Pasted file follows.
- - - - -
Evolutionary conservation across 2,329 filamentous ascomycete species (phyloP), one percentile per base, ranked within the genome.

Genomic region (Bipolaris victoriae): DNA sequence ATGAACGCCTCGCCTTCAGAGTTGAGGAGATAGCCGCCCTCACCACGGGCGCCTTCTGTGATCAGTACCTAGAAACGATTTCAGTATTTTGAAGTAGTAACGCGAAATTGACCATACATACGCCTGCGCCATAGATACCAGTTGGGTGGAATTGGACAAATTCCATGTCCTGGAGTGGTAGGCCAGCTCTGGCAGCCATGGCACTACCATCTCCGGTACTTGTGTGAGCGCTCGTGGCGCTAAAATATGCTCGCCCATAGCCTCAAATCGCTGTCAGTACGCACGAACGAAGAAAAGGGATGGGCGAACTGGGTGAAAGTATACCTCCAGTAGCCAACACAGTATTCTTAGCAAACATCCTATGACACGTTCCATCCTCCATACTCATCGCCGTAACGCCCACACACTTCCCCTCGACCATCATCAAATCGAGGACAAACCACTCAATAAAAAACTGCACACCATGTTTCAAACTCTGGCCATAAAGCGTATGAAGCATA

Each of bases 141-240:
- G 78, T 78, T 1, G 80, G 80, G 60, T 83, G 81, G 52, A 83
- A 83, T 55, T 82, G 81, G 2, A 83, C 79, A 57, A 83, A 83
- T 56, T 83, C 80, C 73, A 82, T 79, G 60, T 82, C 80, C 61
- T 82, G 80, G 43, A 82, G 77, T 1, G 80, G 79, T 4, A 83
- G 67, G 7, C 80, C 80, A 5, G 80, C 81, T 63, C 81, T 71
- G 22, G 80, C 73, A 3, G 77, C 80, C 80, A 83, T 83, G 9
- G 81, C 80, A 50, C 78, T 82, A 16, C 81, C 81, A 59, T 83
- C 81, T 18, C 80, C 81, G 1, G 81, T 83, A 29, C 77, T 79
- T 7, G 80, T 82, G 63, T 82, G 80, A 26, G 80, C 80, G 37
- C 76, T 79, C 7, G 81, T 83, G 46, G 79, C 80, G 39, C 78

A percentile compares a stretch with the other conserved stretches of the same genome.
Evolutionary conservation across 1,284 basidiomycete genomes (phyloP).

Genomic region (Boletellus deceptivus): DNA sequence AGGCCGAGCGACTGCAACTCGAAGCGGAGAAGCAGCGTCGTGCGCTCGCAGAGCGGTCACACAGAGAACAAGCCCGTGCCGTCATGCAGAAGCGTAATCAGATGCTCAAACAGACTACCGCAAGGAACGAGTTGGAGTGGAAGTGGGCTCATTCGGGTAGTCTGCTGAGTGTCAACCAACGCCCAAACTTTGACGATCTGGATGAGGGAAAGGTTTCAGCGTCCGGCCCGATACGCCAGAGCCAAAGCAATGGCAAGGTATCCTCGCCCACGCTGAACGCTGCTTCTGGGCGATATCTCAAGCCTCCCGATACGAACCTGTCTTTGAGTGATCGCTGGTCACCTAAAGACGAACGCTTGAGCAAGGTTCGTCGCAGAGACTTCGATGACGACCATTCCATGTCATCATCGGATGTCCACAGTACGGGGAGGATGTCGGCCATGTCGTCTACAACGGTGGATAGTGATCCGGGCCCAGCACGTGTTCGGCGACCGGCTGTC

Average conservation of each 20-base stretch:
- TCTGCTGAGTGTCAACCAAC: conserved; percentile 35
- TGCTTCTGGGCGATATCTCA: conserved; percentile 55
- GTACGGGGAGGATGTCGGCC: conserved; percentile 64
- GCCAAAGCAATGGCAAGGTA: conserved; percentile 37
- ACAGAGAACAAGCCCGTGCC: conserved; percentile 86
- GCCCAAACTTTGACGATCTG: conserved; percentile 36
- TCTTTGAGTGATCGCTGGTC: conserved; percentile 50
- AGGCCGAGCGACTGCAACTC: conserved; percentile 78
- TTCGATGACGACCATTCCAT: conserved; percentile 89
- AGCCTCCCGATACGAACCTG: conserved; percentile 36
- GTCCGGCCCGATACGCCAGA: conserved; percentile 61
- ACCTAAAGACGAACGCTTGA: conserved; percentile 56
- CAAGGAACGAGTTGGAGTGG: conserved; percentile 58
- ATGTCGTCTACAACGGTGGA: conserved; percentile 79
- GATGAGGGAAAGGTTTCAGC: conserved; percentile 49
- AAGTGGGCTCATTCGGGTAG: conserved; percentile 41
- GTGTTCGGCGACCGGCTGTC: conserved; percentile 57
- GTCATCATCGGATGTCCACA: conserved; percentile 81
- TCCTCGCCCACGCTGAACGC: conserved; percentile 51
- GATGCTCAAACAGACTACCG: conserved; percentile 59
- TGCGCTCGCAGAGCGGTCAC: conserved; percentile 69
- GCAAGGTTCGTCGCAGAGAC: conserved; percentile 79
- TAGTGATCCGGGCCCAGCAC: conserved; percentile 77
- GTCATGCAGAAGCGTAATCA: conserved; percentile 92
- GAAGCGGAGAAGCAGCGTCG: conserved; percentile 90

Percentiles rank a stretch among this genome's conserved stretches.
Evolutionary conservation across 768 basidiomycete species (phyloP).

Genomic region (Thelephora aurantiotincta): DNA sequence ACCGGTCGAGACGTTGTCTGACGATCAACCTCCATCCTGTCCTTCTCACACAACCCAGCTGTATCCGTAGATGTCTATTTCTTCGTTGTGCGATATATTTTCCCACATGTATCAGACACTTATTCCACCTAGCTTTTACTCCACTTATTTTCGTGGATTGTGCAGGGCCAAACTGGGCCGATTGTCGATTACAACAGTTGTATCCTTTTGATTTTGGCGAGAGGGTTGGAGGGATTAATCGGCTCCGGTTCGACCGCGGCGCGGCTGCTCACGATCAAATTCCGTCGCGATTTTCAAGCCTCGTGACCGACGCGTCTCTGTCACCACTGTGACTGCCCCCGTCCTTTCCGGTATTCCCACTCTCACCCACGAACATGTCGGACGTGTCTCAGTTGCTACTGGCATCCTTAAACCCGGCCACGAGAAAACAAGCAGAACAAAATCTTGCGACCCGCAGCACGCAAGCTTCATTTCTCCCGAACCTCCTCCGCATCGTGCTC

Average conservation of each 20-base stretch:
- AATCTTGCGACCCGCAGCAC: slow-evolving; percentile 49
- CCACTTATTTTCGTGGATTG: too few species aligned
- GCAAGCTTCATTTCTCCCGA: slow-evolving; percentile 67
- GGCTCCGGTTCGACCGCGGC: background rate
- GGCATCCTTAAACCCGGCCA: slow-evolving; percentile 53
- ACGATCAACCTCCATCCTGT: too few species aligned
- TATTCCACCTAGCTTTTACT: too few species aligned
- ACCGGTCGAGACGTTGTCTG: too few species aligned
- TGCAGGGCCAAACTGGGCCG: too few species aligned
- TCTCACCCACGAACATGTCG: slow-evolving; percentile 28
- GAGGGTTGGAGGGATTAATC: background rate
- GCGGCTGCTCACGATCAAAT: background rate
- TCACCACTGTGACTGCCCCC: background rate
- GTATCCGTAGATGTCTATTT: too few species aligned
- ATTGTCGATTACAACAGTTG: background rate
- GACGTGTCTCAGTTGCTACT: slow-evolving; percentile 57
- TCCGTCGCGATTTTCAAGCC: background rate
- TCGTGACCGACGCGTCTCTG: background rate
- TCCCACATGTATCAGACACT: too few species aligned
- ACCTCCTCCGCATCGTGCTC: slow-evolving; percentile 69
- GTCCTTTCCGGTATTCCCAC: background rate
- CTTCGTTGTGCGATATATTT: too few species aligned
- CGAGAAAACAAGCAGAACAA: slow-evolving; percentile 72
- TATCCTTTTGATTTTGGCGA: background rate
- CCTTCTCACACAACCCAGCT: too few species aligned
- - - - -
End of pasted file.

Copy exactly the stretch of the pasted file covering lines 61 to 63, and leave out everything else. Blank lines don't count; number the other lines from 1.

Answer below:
- ATTGTCGATTACAACAGTTG: background rate
- GACGTGTCTCAGTTGCTACT: slow-evolving; percentile 57
- TCCGTCGCGATTTTCAAGCC: background rate